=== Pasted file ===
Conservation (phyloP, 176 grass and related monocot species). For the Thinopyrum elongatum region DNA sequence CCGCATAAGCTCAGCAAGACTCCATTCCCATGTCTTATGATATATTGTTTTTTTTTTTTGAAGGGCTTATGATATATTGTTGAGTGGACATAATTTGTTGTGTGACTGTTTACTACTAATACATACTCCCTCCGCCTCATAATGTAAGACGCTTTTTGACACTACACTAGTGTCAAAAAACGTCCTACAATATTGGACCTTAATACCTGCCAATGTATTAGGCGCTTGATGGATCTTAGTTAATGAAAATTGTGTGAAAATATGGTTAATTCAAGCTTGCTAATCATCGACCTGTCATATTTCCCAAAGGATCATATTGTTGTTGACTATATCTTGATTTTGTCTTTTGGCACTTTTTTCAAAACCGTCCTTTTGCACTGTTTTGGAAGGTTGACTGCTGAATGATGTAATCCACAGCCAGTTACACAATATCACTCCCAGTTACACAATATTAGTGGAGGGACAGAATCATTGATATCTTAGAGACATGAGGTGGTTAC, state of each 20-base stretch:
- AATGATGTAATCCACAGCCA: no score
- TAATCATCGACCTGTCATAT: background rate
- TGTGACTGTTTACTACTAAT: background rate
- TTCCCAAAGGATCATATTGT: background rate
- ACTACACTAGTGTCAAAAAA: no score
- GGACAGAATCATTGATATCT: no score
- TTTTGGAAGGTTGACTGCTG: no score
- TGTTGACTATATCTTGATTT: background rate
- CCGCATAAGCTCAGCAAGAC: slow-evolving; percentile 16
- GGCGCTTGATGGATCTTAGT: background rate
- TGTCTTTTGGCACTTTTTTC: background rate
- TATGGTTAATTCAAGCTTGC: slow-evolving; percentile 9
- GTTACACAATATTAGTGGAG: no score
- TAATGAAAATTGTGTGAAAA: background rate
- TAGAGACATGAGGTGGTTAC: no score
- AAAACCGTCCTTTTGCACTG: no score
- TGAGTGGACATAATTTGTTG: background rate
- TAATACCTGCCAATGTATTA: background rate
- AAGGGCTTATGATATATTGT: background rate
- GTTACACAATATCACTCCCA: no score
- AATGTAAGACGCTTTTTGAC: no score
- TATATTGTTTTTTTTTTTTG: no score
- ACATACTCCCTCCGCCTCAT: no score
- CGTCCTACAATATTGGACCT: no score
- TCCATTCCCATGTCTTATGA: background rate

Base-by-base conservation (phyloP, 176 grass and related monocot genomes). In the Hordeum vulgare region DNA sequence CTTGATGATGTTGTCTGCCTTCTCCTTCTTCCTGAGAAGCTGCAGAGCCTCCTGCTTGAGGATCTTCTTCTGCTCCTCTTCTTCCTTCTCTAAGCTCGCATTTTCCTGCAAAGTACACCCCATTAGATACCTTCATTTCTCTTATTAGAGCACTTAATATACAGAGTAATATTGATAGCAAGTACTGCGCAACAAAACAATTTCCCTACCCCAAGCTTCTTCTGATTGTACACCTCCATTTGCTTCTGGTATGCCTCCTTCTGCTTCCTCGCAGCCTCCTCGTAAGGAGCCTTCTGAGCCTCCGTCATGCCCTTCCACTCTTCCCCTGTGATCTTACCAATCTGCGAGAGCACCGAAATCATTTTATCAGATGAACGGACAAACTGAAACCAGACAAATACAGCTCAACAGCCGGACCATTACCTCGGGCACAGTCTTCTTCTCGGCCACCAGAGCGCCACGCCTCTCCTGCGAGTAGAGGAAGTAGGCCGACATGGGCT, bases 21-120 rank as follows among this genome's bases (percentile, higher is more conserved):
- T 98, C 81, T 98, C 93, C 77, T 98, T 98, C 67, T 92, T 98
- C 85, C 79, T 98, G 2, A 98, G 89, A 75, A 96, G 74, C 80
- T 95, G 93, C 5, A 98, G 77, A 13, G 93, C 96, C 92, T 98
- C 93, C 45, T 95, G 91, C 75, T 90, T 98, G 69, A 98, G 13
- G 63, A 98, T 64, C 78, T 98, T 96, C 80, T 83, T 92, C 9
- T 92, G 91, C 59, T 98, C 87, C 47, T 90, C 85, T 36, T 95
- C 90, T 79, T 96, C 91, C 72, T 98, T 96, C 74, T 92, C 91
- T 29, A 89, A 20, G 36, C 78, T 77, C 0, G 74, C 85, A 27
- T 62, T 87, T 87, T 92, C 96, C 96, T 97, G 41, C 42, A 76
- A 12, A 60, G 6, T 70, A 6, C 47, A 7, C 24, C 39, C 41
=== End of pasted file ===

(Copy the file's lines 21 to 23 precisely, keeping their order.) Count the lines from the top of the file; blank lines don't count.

- GTTACACAATATCACTCCCA: no score
- AATGTAAGACGCTTTTTGAC: no score
- TATATTGTTTTTTTTTTTTG: no score